This Week: Kama Sutra: The Ultimate Sex Adventure (Kyuukyoku no Sex Adventure Kamasutra).
Go Nagai, and one of the longest lasting works of Sanskrit literature.
One of the hallmarks of Go Nagai’s creative career is the sheer magnitude what he is willing to try.
He has pushed violence and sexual content envelopes which made him a thorn in many a parent-teacher association. Swung in wild fashion from giant pilotable robots to creating bedrock for the magical girl genre. Jumped into direct to video works when that was still a developing market. He has had a tendency to output more material in a single decade than some do in an entire lifetime. While this means his hit rate is littered with under-performers or just plain old bad ideas, his great successes have more than made up for it by tapping into areas nobody even knew they had a desire for.
In some respects, this drive would make someone like him well suited to trying their own spin on the Kama Sutra.
In its original form, the classic work is a kind of lifestyle manual. The chapter on sexual positions is by far the most notorious and well known. That said, other parts deal in elements like managing priorities and household conduct. Nagai, teaming up with Kunio Nagatani for co-writing, created a four volume 1990 manga series dealing in ancient love across time against a villainous quest for eternal life. With, of course, the sexual content one may expect of either Nagai or the millennia old text.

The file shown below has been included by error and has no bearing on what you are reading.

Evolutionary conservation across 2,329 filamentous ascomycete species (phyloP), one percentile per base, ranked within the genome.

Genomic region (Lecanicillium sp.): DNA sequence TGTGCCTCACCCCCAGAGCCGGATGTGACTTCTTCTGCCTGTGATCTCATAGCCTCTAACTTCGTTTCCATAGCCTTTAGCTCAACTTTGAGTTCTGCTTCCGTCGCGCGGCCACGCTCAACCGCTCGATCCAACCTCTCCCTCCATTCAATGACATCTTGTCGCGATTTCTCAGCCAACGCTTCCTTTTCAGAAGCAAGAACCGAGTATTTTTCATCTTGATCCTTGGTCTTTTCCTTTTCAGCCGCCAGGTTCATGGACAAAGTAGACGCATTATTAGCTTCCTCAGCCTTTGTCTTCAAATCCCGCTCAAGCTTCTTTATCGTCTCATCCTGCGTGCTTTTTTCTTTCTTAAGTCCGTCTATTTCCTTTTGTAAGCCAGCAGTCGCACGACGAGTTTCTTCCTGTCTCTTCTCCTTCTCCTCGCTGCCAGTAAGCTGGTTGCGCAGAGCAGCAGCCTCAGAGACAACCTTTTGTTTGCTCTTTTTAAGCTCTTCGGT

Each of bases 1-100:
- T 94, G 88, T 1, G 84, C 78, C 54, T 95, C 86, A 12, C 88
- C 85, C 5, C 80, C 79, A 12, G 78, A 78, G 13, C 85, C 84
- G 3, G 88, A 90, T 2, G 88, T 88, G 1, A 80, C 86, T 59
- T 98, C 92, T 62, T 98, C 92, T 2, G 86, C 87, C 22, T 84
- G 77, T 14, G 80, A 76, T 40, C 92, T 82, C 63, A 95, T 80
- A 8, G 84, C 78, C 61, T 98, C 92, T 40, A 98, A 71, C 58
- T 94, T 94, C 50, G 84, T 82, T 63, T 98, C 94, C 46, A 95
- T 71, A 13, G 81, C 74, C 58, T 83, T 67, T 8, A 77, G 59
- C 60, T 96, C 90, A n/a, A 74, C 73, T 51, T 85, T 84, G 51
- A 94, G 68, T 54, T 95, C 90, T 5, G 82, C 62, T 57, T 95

This 1991 OVA by Animate Film being an abridged version of the manga.
On a basic level, I have no qualms with taking such liberties with the original material. The Kama Sutra is more like a guide than anything close to a narrative story. So, coring out whole components and laying down characters, objectives, arcs and so on I feel is justifiable. Unless one wanted to make a literal adaptation and an comic or animated how-to guide themselves. Which opens up a whole other can of worms, with some of the social advice being archaic to a dire degree. Something, then, has to give. In this case, the Kama Sutra being more of a means by which to set this quest in India, some associated visual and musical trappings, and justifying some name drops and sex stops along the way. Cheap and manipulative. But, also plausible enough for a forty-three minute tape.
However, it is also the beginning of a variety of problems.